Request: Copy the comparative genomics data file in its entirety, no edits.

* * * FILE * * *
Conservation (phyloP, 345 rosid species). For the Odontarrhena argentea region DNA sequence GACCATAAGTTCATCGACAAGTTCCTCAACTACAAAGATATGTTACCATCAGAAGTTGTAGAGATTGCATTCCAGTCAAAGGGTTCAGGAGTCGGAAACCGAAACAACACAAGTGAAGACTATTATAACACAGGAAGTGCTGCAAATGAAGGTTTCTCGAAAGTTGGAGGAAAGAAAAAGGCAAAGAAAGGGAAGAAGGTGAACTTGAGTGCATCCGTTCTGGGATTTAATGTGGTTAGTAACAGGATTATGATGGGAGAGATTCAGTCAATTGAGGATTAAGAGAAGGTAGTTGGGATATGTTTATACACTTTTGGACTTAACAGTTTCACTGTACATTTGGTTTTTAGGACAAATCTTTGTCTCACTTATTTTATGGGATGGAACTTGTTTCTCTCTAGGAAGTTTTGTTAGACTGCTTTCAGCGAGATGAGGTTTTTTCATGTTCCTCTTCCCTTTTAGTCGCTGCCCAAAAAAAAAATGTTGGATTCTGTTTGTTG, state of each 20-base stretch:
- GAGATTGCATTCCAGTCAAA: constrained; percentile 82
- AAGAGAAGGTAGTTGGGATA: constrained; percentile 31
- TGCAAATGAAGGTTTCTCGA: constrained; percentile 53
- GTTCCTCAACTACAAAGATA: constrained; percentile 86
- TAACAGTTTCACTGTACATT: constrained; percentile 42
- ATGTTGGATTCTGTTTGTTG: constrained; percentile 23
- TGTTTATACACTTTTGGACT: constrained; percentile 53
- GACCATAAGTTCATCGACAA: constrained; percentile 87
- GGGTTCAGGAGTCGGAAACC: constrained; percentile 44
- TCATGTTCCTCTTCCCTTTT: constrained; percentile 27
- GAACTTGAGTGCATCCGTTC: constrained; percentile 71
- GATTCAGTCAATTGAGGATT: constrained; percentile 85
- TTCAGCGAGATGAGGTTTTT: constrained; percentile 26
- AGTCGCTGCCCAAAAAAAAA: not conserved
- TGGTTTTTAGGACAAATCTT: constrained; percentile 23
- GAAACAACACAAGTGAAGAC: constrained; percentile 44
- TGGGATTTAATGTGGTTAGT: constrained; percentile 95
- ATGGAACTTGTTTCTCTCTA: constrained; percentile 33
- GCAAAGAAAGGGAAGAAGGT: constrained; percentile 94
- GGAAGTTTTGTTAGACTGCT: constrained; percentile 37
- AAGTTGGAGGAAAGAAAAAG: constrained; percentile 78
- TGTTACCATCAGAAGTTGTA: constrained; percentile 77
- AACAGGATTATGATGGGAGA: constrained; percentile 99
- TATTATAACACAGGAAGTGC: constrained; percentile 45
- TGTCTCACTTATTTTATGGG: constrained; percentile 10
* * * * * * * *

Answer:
Conservation (phyloP, 345 rosid species). For the Odontarrhena argentea region DNA sequence GACCATAAGTTCATCGACAAGTTCCTCAACTACAAAGATATGTTACCATCAGAAGTTGTAGAGATTGCATTCCAGTCAAAGGGTTCAGGAGTCGGAAACCGAAACAACACAAGTGAAGACTATTATAACACAGGAAGTGCTGCAAATGAAGGTTTCTCGAAAGTTGGAGGAAAGAAAAAGGCAAAGAAAGGGAAGAAGGTGAACTTGAGTGCATCCGTTCTGGGATTTAATGTGGTTAGTAACAGGATTATGATGGGAGAGATTCAGTCAATTGAGGATTAAGAGAAGGTAGTTGGGATATGTTTATACACTTTTGGACTTAACAGTTTCACTGTACATTTGGTTTTTAGGACAAATCTTTGTCTCACTTATTTTATGGGATGGAACTTGTTTCTCTCTAGGAAGTTTTGTTAGACTGCTTTCAGCGAGATGAGGTTTTTTCATGTTCCTCTTCCCTTTTAGTCGCTGCCCAAAAAAAAAATGTTGGATTCTGTTTGTTG, state of each 20-base stretch:
- GAGATTGCATTCCAGTCAAA: constrained; percentile 82
- AAGAGAAGGTAGTTGGGATA: constrained; percentile 31
- TGCAAATGAAGGTTTCTCGA: constrained; percentile 53
- GTTCCTCAACTACAAAGATA: constrained; percentile 86
- TAACAGTTTCACTGTACATT: constrained; percentile 42
- ATGTTGGATTCTGTTTGTTG: constrained; percentile 23
- TGTTTATACACTTTTGGACT: constrained; percentile 53
- GACCATAAGTTCATCGACAA: constrained; percentile 87
- GGGTTCAGGAGTCGGAAACC: constrained; percentile 44
- TCATGTTCCTCTTCCCTTTT: constrained; percentile 27
- GAACTTGAGTGCATCCGTTC: constrained; percentile 71
- GATTCAGTCAATTGAGGATT: constrained; percentile 85
- TTCAGCGAGATGAGGTTTTT: constrained; percentile 26
- AGTCGCTGCCCAAAAAAAAA: not conserved
- TGGTTTTTAGGACAAATCTT: constrained; percentile 23
- GAAACAACACAAGTGAAGAC: constrained; percentile 44
- TGGGATTTAATGTGGTTAGT: constrained; percentile 95
- ATGGAACTTGTTTCTCTCTA: constrained; percentile 33
- GCAAAGAAAGGGAAGAAGGT: constrained; percentile 94
- GGAAGTTTTGTTAGACTGCT: constrained; percentile 37
- AAGTTGGAGGAAAGAAAAAG: constrained; percentile 78
- TGTTACCATCAGAAGTTGTA: constrained; percentile 77
- AACAGGATTATGATGGGAGA: constrained; percentile 99
- TATTATAACACAGGAAGTGC: constrained; percentile 45
- TGTCTCACTTATTTTATGGG: constrained; percentile 10